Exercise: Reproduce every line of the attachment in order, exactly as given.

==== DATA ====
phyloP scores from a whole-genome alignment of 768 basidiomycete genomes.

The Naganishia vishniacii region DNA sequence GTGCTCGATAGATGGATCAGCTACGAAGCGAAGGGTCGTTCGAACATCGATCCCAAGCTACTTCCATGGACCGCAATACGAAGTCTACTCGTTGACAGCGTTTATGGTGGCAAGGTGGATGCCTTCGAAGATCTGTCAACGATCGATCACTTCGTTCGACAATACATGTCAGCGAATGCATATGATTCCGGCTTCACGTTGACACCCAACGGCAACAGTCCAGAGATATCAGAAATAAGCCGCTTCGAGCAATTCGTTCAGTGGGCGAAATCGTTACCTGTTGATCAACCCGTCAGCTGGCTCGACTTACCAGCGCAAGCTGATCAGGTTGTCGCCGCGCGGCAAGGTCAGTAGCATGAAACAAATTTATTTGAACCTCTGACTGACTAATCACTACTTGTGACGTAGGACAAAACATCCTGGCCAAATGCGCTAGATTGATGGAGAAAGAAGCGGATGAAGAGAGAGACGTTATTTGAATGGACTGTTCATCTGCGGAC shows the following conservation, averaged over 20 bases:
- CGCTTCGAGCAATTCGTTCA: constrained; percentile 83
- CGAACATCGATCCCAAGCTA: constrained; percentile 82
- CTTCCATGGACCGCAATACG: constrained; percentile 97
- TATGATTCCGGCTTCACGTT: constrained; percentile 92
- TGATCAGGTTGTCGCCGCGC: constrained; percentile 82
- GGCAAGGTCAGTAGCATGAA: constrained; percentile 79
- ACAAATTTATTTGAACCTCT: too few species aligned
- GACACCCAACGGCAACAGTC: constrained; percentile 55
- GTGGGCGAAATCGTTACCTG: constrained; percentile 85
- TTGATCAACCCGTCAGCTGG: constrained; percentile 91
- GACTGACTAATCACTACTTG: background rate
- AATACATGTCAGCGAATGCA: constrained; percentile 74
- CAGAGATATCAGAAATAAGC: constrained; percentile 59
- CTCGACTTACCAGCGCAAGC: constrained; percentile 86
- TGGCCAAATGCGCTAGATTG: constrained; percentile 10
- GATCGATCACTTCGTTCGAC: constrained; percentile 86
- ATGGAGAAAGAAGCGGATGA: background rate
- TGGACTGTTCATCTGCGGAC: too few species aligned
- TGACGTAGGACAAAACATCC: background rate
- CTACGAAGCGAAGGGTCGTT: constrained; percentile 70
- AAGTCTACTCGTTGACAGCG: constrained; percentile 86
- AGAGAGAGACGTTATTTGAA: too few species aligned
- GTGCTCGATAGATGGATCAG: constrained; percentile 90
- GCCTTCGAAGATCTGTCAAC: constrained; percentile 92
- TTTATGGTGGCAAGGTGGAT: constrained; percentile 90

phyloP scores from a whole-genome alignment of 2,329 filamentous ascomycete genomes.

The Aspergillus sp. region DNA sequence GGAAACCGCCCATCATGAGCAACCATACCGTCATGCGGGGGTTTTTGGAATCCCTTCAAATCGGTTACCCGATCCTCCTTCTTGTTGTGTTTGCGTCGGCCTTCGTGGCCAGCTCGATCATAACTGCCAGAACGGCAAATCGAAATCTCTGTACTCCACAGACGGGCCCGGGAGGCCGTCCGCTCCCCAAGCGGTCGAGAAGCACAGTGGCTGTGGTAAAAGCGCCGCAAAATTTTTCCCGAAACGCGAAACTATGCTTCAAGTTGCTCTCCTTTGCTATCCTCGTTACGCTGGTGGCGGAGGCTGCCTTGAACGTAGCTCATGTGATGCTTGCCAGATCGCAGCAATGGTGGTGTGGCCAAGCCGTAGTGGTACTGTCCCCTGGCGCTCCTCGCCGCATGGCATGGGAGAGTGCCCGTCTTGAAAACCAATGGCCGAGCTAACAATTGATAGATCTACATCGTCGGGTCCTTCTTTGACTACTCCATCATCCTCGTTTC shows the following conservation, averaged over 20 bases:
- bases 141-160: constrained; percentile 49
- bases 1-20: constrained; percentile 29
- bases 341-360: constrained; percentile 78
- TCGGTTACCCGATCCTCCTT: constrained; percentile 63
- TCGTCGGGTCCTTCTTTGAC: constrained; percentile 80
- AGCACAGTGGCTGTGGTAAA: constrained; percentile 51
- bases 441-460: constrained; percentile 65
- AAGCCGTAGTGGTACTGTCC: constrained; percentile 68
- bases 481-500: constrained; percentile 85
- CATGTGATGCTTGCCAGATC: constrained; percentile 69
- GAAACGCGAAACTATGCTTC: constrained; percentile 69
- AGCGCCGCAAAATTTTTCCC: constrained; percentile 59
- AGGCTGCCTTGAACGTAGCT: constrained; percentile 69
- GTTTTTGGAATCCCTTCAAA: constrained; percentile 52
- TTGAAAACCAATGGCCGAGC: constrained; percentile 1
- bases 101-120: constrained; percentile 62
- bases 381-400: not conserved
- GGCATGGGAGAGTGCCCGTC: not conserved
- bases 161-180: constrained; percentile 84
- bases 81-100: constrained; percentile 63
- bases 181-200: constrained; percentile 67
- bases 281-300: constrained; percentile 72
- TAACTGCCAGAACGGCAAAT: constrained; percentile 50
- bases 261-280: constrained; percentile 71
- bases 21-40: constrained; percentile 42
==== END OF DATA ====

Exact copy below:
phyloP scores from a whole-genome alignment of 768 basidiomycete genomes.

The Naganishia vishniacii region DNA sequence GTGCTCGATAGATGGATCAGCTACGAAGCGAAGGGTCGTTCGAACATCGATCCCAAGCTACTTCCATGGACCGCAATACGAAGTCTACTCGTTGACAGCGTTTATGGTGGCAAGGTGGATGCCTTCGAAGATCTGTCAACGATCGATCACTTCGTTCGACAATACATGTCAGCGAATGCATATGATTCCGGCTTCACGTTGACACCCAACGGCAACAGTCCAGAGATATCAGAAATAAGCCGCTTCGAGCAATTCGTTCAGTGGGCGAAATCGTTACCTGTTGATCAACCCGTCAGCTGGCTCGACTTACCAGCGCAAGCTGATCAGGTTGTCGCCGCGCGGCAAGGTCAGTAGCATGAAACAAATTTATTTGAACCTCTGACTGACTAATCACTACTTGTGACGTAGGACAAAACATCCTGGCCAAATGCGCTAGATTGATGGAGAAAGAAGCGGATGAAGAGAGAGACGTTATTTGAATGGACTGTTCATCTGCGGAC shows the following conservation, averaged over 20 bases:
- CGCTTCGAGCAATTCGTTCA: constrained; percentile 83
- CGAACATCGATCCCAAGCTA: constrained; percentile 82
- CTTCCATGGACCGCAATACG: constrained; percentile 97
- TATGATTCCGGCTTCACGTT: constrained; percentile 92
- TGATCAGGTTGTCGCCGCGC: constrained; percentile 82
- GGCAAGGTCAGTAGCATGAA: constrained; percentile 79
- ACAAATTTATTTGAACCTCT: too few species aligned
- GACACCCAACGGCAACAGTC: constrained; percentile 55
- GTGGGCGAAATCGTTACCTG: constrained; percentile 85
- TTGATCAACCCGTCAGCTGG: constrained; percentile 91
- GACTGACTAATCACTACTTG: background rate
- AATACATGTCAGCGAATGCA: constrained; percentile 74
- CAGAGATATCAGAAATAAGC: constrained; percentile 59
- CTCGACTTACCAGCGCAAGC: constrained; percentile 86
- TGGCCAAATGCGCTAGATTG: constrained; percentile 10
- GATCGATCACTTCGTTCGAC: constrained; percentile 86
- ATGGAGAAAGAAGCGGATGA: background rate
- TGGACTGTTCATCTGCGGAC: too few species aligned
- TGACGTAGGACAAAACATCC: background rate
- CTACGAAGCGAAGGGTCGTT: constrained; percentile 70
- AAGTCTACTCGTTGACAGCG: constrained; percentile 86
- AGAGAGAGACGTTATTTGAA: too few species aligned
- GTGCTCGATAGATGGATCAG: constrained; percentile 90
- GCCTTCGAAGATCTGTCAAC: constrained; percentile 92
- TTTATGGTGGCAAGGTGGAT: constrained; percentile 90

phyloP scores from a whole-genome alignment of 2,329 filamentous ascomycete genomes.

The Aspergillus sp. region DNA sequence GGAAACCGCCCATCATGAGCAACCATACCGTCATGCGGGGGTTTTTGGAATCCCTTCAAATCGGTTACCCGATCCTCCTTCTTGTTGTGTTTGCGTCGGCCTTCGTGGCCAGCTCGATCATAACTGCCAGAACGGCAAATCGAAATCTCTGTACTCCACAGACGGGCCCGGGAGGCCGTCCGCTCCCCAAGCGGTCGAGAAGCACAGTGGCTGTGGTAAAAGCGCCGCAAAATTTTTCCCGAAACGCGAAACTATGCTTCAAGTTGCTCTCCTTTGCTATCCTCGTTACGCTGGTGGCGGAGGCTGCCTTGAACGTAGCTCATGTGATGCTTGCCAGATCGCAGCAATGGTGGTGTGGCCAAGCCGTAGTGGTACTGTCCCCTGGCGCTCCTCGCCGCATGGCATGGGAGAGTGCCCGTCTTGAAAACCAATGGCCGAGCTAACAATTGATAGATCTACATCGTCGGGTCCTTCTTTGACTACTCCATCATCCTCGTTTC shows the following conservation, averaged over 20 bases:
- bases 141-160: constrained; percentile 49
- bases 1-20: constrained; percentile 29
- bases 341-360: constrained; percentile 78
- TCGGTTACCCGATCCTCCTT: constrained; percentile 63
- TCGTCGGGTCCTTCTTTGAC: constrained; percentile 80
- AGCACAGTGGCTGTGGTAAA: constrained; percentile 51
- bases 441-460: constrained; percentile 65
- AAGCCGTAGTGGTACTGTCC: constrained; percentile 68
- bases 481-500: constrained; percentile 85
- CATGTGATGCTTGCCAGATC: constrained; percentile 69
- GAAACGCGAAACTATGCTTC: constrained; percentile 69
- AGCGCCGCAAAATTTTTCCC: constrained; percentile 59
- AGGCTGCCTTGAACGTAGCT: constrained; percentile 69
- GTTTTTGGAATCCCTTCAAA: constrained; percentile 52
- TTGAAAACCAATGGCCGAGC: constrained; percentile 1
- bases 101-120: constrained; percentile 62
- bases 381-400: not conserved
- GGCATGGGAGAGTGCCCGTC: not conserved
- bases 161-180: constrained; percentile 84
- bases 81-100: constrained; percentile 63
- bases 181-200: constrained; percentile 67
- bases 281-300: constrained; percentile 72
- TAACTGCCAGAACGGCAAAT: constrained; percentile 50
- bases 261-280: constrained; percentile 71
- bases 21-40: constrained; percentile 42